Why wait for that Saturday bath?
Most dogs enjoy a bath as much as Calvin or Dennis the Menace. And just like these reluctantly clean cartoon kids, your furry friend will need a bath every so often. While we two-legged types tend to bathe more frequently, you can – believe it or not – hold your pup to a less rigorous schedule and still keep him clean and healthy!
How much is too much?
Unless your dog gets particularly dirty, a monthly bath is generally about right. Again, your dog’s level of outdoors activity, the texture of his hair, and skin condition In general, all play a part in how long you can – or should go – between baths. Even the most gentle of shampoos can strip your dog’s coat and skin of essential oils if overused. For most skin and hair types, frequent brushing can keep them clean enough to avoid overdoing the tub.
The right stuff
While it may be tempting to choose a perfumed “people” shampoo, remember that these shampoos are generally more harsh than those specifically for puppies and dogs. They’ll dry out their skin and coat, which can lead to flaking skin, itching and hot spots. And who wants a dog that smells like coconuts or lilac, anyway? If your pooch is the long-haired type, conditioners can smooth the detangling process. Same rules apply here. Use a product made just for dogs. And if you’re not sure which ones are right for your dog’s skin and or hair type, ask your groomer or veterinarian for advice.
No, seriously. Give your dog a good brushing BEFORE the bath. This will loosen up any junk that could be tangled up in their fur that likely won’t spring loose with soap and water anway. And speaking of tangles, it’s much easier to brush them loose through dry fur. Not al brushed are created equally. A brush for a short-haired breed isn’t the right tool for the job on a long-haired type – and vise versa. And easy does it! Dog brushes should have softer, well-spaced bristles designed for swiping through fur without scratching the skin. Choose wisely, Grasshopper.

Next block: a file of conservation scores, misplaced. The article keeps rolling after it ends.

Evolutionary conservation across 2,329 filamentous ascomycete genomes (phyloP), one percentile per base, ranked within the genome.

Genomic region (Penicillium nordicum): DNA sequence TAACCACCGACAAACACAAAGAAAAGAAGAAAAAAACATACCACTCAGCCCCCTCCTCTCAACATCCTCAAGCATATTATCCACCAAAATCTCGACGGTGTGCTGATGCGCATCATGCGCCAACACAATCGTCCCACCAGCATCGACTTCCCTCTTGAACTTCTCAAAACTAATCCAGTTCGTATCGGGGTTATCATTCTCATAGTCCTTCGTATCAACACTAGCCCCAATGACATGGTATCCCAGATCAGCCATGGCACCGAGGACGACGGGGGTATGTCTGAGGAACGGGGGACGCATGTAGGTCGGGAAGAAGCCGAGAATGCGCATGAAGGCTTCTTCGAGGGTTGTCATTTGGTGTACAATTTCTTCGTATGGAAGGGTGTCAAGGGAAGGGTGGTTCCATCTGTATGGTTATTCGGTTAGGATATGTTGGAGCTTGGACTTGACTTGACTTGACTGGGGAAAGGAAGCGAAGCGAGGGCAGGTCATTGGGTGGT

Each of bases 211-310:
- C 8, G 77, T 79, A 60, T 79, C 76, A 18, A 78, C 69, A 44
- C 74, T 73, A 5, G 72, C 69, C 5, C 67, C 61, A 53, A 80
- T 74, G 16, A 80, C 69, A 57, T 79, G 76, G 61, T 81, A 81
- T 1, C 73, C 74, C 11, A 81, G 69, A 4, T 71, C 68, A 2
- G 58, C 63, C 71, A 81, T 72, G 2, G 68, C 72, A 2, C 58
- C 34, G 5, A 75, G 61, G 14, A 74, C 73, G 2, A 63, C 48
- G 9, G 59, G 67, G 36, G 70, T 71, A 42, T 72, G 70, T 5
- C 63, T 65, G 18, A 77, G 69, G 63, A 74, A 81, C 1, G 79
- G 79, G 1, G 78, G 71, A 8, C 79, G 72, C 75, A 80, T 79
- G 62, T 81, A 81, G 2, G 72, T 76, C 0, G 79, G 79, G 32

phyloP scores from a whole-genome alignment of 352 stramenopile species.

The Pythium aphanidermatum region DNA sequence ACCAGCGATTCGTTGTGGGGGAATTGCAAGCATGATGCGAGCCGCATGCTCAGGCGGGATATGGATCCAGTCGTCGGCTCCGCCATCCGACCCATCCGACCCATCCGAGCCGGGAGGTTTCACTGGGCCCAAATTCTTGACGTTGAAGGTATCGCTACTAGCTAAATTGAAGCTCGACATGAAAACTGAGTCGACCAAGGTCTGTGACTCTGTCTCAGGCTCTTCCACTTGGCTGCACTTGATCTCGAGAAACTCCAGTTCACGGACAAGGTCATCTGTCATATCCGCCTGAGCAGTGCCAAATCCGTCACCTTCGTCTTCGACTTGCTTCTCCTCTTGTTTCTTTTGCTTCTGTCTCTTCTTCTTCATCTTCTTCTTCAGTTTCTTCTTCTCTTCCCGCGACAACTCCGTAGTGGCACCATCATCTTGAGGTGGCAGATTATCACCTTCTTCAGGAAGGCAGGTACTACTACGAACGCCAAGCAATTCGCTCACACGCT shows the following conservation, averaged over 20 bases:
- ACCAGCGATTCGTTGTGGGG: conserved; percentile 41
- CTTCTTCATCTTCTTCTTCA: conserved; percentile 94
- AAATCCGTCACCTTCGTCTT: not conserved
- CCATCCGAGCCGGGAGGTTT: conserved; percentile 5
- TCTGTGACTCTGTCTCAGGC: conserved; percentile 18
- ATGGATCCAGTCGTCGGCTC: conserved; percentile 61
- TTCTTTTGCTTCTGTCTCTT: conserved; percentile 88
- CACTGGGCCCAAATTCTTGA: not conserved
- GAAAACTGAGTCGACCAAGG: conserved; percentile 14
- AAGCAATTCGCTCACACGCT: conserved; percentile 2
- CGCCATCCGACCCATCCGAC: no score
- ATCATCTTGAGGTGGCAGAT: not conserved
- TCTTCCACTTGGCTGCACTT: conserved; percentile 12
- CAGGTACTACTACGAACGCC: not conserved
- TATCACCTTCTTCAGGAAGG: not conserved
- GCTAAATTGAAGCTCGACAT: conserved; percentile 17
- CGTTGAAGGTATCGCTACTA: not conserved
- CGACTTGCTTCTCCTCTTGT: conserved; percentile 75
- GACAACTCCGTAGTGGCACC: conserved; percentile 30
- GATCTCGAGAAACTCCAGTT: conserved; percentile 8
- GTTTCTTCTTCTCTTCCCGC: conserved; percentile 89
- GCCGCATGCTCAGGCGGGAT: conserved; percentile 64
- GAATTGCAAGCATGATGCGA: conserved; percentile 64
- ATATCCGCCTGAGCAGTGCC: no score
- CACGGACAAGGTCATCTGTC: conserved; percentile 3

Location, location, location
The old-fashioned, outdoor bath is a refreshing option during the summertime, and certainly it’s a lot simpler with much less clean-up. Can we get an “Amen!” from anyone who has ever had a wet, soapy “escapee” running around the house?! If you’ll bathe outside, remember that if the water is too cold for you, it’s too cold for your dog. So if this party is headed indoors, the bathtub or shower is a great place to bathe (obviously), but consider the sink or a smaller tub to bathe a puppy or smaller dog. They’ll not only feel more secure, you’ll also use less water getting the job done!
Lather, rinse, repeat
If your dog is the long-haired type, you’ll want to take an extra moment to make sure their fur is good and wet before applying the shampoo. After their good and wet, work the shampoo into their fur, being careful to keep the soap out of their eyes. Don’t just lather-up their back and sides, either. Get that undercarriage, tail, legs, and paws, too! Then keep on rinsing until the water runs clear. This may take a while with long-haired breeds, but do the due diligence here, no matter the fur length. Soap left on your dog’s skin can cause dry patches and irritation.
Towel drying is your best bet, but long-haired types may need some extra attention here. Don’t forget that post-bath brushing and any conditioners you may need to apply, If towel drying won’t get the job done alone, remember to only use a “people” hair dryer if it has a “cool” setting, and if it doesn’t freak out your pup. And as much as they might be jonesing to get outdoors after all that activity, make sure they’re good and dry before headed out with wet fur on a chilly day.
Lastly, don’t forget to reward your dog for their cooperation! Now’s the perfect time to toss a little treat their way. Maybe a little something from Blue Ridge Naturals or Carolina Prime Pet, perhaps? (hint, hint!) Doing so will help them associate the experience with something positive. Maybe Mrs. Mitchell should promise Dennis a cookie, too!